Endothelial dysfunction is an important early step in atherosclerosis and it precedes the morphological changes that occur to the arterial wall [2].

The term endothelial dysfunction has been used to refer to several pathological conditions, including altered anticoagulant and antiinflammatory properties of the endothelium, impaired modulation of vascular growth, and deregulation of vascular remodeling [5].

However, in much of the literature this term has been used to refer to an impairment of endothelium- dependent vasorelaxation caused by a loss of NO bioactivity in the vessel wall [6]. Various vasodilators, including NO, prostacyclin, and endothelium-derived hyperpolarizing factor (EDHF), as well as vasoconstrictors, are released from the endothelium [4].

Several pathological Conditions can lead to impairment of endothelial function including: diabetes, hypertension, metabolic syndrome, coronary artery disease, obesity and rheumatoid arthritis [7].

The multimeric enzyme complex NAD(P)H oxidase, or Nox, is the major enzyme system that generates superoxide in the vasculature. A major physiological activator is angiotensin II (ANG II), acting on AT1 receptors and then protein kinase C to stimulate Nox [8].

Oxidative stress is a pathological condition that increases the risk of developing hypertension. Several studies have indicated that many of the cardiovascular (CV) risk factors that predispose to the development of atherosclerosis, such as hypertension, diabetes and hypercholesterolemia, are also associated with endothelial dysfunction [8].

The analysis of renine angiotensin system (RAS) related genetic polymorphism of patients having cardiovascular disease (CVD) has been carried out in Tunisian population on a limited scale. So, this study aimed to determine the association of genetic polymorphisms of the angiotensinogen (M235T and A(-6G)) gene with coronary artery disease in a cohort of genetically homogenous CVD patients and controls (case-control study) and investigate its pro-oxidant effect on these patients by measuring the markers of the first line of defense against aggression radical, superoxide dismutase (SOD), glutathione peroxidase (GPX), the total antioxidant status (TAS) and also by quantifying pro-oxidant parameters (homocysteine and Lipid peroxides as malodialdehyde).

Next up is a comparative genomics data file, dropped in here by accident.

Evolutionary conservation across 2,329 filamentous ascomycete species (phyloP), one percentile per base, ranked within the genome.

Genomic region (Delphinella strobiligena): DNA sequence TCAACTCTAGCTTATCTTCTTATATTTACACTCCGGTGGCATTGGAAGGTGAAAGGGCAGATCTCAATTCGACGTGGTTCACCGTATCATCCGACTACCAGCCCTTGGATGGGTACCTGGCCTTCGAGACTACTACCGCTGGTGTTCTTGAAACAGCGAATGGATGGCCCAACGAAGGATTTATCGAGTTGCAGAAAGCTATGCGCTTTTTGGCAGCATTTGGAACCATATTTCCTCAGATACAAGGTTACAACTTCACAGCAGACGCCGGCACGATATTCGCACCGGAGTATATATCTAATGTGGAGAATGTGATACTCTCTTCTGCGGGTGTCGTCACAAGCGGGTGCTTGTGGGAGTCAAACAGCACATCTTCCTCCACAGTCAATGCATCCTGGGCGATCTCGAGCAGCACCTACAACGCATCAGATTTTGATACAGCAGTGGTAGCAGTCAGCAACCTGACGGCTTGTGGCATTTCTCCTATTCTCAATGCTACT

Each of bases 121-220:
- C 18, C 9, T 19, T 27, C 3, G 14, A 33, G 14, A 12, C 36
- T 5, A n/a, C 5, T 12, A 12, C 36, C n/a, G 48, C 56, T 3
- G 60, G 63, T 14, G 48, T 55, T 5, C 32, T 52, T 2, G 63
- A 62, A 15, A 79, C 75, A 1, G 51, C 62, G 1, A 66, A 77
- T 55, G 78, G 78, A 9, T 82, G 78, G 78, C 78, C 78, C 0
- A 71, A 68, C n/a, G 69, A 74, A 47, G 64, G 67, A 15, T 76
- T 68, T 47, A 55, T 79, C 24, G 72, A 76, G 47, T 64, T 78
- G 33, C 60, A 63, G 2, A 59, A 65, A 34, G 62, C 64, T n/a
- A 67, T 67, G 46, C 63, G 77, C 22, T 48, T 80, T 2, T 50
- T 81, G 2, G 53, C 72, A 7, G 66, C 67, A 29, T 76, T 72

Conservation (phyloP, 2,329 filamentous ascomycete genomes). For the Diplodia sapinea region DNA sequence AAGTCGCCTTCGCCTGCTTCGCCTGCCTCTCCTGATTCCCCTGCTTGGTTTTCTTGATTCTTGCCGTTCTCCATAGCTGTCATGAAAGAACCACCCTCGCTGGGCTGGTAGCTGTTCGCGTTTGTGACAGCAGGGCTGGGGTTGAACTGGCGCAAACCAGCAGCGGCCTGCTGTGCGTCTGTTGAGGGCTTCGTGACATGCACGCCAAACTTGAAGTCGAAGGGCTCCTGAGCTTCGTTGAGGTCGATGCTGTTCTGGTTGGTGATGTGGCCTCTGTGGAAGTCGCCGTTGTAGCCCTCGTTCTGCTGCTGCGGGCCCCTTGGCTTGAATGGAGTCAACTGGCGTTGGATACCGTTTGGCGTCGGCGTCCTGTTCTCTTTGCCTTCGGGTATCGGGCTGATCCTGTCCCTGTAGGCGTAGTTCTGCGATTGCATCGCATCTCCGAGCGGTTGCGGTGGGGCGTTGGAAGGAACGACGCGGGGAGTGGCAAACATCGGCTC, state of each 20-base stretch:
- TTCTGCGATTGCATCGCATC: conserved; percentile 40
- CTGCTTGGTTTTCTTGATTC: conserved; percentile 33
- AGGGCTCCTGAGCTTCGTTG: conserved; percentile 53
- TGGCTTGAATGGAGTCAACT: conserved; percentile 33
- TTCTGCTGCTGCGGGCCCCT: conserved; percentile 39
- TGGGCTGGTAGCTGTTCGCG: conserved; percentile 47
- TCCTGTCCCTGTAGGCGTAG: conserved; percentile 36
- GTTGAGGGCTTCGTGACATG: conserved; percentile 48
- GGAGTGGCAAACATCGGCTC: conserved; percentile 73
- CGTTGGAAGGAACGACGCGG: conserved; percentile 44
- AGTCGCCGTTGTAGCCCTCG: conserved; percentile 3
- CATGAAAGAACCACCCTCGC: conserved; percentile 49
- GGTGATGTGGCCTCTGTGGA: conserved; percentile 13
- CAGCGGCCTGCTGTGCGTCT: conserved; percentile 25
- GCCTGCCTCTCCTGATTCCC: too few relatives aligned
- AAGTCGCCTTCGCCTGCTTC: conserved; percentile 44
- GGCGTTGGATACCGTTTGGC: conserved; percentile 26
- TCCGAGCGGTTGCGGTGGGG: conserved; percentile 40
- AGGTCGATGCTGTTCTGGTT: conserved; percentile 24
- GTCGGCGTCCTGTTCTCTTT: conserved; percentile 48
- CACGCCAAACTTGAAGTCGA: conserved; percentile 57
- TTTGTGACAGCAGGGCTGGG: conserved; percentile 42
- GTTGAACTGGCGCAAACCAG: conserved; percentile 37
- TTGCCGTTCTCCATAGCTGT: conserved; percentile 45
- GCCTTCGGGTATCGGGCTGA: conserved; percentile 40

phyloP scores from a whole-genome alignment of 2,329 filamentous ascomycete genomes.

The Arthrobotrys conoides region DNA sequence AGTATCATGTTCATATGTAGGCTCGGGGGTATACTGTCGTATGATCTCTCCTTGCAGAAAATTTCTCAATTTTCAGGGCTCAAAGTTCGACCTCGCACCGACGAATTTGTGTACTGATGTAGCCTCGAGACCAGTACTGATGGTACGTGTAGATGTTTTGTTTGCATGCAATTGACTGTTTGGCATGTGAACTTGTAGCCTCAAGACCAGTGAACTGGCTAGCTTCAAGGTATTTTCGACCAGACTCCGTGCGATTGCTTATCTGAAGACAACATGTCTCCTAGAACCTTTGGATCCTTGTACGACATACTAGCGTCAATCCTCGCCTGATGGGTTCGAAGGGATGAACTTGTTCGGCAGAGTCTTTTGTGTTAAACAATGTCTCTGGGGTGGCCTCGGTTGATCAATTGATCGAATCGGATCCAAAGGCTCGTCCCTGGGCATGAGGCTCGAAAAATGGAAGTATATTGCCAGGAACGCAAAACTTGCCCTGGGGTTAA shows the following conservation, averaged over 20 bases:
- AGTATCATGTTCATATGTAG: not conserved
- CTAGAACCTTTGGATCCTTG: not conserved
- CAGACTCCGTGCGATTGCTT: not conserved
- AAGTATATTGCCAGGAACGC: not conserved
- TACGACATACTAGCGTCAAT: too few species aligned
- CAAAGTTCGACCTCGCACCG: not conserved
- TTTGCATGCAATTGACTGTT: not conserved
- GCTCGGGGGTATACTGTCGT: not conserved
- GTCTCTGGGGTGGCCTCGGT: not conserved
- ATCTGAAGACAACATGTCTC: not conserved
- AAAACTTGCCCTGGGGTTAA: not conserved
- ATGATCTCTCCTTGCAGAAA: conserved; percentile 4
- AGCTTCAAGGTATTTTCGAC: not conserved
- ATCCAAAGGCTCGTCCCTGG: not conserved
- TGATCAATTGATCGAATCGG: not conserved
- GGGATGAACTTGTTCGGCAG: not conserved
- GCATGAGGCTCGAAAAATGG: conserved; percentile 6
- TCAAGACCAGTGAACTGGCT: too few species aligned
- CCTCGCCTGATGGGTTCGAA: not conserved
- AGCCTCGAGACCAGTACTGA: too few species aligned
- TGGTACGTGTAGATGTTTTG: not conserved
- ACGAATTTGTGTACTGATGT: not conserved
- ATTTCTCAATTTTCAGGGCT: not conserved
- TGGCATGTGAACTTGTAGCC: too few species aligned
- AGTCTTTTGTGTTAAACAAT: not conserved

Materials and Methods

Study group

The study population consists of two groups. The control subjects are 120 healthy volunteers (80 men and 40 women) with no history of cardiovascular disease (CVD), diabetes or cerebrovascular diseases. Their mean age is 40 ± 7 years. 150 consecutive patients (115 men and 35 women) with angiographically documented CVD were enrolled from Cardiovascular Department of University Hospital Fattouma Bourguiba of Monastir, Tunisia. The mean age of this group is 61.15 ± 10.64 years.

All patients admitted to our study had a history of stable angina defined by the presence of chest pain or unstable angina and were found to have Coronary artery disease (CAD) at angiography. Two experienced cardiologists, unaware of patient’s clinical history and biochemical results, visually assessed all angiograms to assess the extent of the CAD. Patients with severe renal dysfunction, life-threatening arrhythmias, acute and chronic liver disease, infectious and inflammatory disease, and symptomatic heart failure were excluded. The detailed histories of patients included demographics data, and cardiovascular risk factors were recorded. All participants were interviewed, and data on dyslipidemia, diabetes mellitus, hypertension, and smoking habits were recorded. For coronary risk factors, the following definitions were used: individuals were defined as hypertensive if their blood pressure was >140/90 mmHg or if they were receiving any antihypertensive treatment; individuals with a history of diabetes mellitus or those receiving any antidiabetic medication were considered to be diabetic; individuals were deemed dyslipidemic if their total cholesterol (TC) concentration was ≥5.68 mmol/l, or their triglyceride (TG) concentration was ≥2.28 mmol/l, or they were receiving lipid-lowering drugs. Smoking history was coded as never and current smoker.

Methods

Laboratory analysis

Measurement of biochemical variables Levels of TC, TG, high-density lipoprotein cholesterol (HDLc), and serum creatinine were measured using standardized enzymatic methods (Randox-Antrim, UK). In Addition, Serum high sensitive C- reactive protein (hs-CRP), fibrinogen, cystatin C and serum apolipoproteins (ApoA1 and ApoB), were quantified according to the instructions of the manufacture using particle-enhancer immunonephelometric assays (BNII Dade Behring, Marburg, Germany).